Composite Photographs and the Quest for Generality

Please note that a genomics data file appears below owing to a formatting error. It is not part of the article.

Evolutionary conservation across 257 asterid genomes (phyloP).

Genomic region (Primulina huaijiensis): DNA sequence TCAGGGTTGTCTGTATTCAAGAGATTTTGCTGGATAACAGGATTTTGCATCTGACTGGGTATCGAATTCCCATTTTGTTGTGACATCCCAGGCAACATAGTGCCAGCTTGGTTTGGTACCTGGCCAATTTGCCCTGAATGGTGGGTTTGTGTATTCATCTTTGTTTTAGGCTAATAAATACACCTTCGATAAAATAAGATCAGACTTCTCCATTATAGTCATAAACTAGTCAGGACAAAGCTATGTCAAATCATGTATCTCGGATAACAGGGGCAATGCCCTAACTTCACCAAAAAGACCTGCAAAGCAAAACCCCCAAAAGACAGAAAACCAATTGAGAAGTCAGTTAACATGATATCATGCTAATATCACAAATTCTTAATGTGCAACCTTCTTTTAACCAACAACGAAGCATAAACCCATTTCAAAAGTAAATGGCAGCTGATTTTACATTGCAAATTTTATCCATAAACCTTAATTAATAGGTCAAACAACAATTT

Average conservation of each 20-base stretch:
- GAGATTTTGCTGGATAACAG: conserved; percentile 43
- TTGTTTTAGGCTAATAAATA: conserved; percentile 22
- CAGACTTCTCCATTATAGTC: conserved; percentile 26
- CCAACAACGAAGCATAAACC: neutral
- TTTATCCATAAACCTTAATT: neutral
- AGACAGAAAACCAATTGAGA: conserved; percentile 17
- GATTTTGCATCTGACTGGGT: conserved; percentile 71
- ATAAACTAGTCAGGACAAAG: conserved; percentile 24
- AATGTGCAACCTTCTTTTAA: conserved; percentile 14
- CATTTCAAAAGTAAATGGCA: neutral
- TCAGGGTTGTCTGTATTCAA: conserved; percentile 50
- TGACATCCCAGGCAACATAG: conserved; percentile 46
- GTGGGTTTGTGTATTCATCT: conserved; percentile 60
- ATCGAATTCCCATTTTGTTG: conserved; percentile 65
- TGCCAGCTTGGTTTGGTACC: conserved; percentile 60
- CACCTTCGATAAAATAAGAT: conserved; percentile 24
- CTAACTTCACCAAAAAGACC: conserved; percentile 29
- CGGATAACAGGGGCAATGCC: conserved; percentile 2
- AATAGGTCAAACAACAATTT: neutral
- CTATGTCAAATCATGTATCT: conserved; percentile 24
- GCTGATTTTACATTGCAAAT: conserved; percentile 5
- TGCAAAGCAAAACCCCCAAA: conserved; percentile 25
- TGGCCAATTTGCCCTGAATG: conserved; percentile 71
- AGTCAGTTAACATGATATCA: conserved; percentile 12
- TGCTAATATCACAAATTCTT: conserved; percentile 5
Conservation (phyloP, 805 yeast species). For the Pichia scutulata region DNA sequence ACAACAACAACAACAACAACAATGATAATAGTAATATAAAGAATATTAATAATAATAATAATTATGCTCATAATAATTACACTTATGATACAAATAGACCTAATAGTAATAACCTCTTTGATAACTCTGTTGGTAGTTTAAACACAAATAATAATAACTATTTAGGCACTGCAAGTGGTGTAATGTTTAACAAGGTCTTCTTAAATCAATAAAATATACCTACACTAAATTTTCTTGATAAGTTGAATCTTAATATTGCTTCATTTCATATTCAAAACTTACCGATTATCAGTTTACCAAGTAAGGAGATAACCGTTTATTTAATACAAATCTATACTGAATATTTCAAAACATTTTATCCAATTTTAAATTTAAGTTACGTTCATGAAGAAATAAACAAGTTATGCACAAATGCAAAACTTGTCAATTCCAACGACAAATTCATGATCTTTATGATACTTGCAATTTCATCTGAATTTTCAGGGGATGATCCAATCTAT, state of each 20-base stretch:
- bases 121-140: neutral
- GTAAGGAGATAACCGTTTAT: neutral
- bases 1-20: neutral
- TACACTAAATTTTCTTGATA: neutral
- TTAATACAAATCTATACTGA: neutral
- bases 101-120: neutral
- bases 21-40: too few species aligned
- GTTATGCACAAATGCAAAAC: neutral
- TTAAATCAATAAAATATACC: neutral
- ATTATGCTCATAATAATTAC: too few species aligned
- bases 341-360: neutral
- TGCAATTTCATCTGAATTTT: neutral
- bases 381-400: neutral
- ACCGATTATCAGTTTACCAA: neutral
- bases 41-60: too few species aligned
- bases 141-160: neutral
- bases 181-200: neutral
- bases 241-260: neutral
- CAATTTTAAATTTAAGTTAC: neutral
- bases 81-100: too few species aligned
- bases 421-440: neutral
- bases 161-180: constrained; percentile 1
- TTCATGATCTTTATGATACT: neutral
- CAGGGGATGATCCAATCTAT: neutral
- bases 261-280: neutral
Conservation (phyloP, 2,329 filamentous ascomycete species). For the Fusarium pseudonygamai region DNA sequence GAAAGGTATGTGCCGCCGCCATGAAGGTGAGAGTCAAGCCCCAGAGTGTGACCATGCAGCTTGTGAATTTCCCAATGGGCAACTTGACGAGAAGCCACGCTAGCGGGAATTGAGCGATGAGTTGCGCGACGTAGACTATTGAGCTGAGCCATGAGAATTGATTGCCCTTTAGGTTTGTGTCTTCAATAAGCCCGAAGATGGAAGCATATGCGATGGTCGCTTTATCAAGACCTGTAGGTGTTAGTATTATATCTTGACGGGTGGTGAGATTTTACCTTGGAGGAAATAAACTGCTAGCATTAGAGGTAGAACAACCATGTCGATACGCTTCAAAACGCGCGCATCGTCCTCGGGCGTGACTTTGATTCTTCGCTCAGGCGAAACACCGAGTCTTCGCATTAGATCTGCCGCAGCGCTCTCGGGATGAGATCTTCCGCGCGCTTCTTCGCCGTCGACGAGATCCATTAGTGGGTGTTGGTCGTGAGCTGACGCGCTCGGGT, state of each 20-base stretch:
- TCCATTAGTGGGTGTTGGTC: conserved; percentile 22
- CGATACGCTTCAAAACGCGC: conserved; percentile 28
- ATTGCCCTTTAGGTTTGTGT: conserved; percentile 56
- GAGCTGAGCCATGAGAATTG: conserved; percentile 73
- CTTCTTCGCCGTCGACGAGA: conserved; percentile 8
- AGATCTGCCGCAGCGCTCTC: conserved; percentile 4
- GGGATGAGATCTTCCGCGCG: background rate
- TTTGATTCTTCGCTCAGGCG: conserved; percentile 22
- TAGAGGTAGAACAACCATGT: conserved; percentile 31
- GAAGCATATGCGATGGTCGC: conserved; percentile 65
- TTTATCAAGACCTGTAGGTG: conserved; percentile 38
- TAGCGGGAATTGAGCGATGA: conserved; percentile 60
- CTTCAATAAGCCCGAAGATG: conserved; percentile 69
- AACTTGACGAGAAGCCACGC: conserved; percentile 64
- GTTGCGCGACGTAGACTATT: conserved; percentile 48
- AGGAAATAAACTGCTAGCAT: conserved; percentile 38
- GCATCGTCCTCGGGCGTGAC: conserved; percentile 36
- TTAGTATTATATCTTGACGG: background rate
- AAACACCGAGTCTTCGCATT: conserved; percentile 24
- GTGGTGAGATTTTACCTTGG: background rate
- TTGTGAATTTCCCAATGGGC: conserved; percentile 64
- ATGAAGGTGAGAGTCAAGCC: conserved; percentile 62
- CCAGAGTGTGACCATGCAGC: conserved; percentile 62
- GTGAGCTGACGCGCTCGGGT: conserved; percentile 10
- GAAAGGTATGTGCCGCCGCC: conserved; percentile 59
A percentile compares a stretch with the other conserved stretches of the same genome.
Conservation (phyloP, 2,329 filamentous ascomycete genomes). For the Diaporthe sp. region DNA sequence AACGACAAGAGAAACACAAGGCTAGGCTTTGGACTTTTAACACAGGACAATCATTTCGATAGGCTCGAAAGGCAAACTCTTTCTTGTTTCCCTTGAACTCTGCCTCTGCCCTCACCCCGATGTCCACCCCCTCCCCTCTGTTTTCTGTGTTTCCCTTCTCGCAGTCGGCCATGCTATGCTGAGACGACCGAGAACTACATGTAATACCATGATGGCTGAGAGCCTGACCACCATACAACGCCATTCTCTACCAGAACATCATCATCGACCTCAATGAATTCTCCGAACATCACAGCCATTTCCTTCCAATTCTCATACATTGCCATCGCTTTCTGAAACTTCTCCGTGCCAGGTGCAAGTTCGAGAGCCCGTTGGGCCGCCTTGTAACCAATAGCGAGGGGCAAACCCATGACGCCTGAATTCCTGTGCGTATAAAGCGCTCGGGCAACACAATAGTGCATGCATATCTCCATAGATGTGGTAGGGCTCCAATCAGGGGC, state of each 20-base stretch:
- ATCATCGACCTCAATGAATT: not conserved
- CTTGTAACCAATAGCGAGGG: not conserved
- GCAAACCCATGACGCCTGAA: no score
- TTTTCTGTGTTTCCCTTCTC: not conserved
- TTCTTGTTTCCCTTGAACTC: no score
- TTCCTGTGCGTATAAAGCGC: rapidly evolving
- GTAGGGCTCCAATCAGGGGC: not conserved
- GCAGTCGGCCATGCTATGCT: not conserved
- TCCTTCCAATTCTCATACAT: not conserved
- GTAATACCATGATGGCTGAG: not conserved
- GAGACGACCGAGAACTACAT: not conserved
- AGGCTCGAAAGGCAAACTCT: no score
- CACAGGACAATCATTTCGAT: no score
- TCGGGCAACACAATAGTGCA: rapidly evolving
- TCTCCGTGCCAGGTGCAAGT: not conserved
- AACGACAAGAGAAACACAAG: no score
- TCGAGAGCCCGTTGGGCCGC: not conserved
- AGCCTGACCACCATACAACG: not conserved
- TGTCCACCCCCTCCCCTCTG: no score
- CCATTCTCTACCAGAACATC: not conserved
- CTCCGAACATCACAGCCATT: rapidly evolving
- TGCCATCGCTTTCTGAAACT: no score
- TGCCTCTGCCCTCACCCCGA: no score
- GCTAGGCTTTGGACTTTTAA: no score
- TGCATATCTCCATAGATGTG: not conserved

Along with being a visual method of scientific investigation in its own right, the process of composite photography was often invoked, in the late nineteenth and early twentieth century, as a powerful philosophical metaphor. I investigate an early chapter in the life of this metaphor: its reception and use by the American philosopher, logician and scientist Charles S. Peirce. I show how Peirce’s use of composite photography was rooted in his sophisticated understanding of the composite process itself, which had been originally developed by Sir Francis Galton in the late 1870s. I highlight substantial differences in the ways Peirce and Galton drew on the composite process to advance broader epistemological claims - especially claims concerning the nature and reliability of scientific generalisations. I argue that Peirce and Galton’s respective approaches to the issue of generalisation and generality condense deeper epistemological tensions that deserve renewed philosophical consideration. I conclude by arguing that the material dimension of photography as a mode of representation in its own right, and in particular the limitations of the photographic process as an ‘objective’ mode of representation, were ultimately of crucial importance for the ways in which Peirce adopted and articulated the metaphor of composite photography in his philosophical works.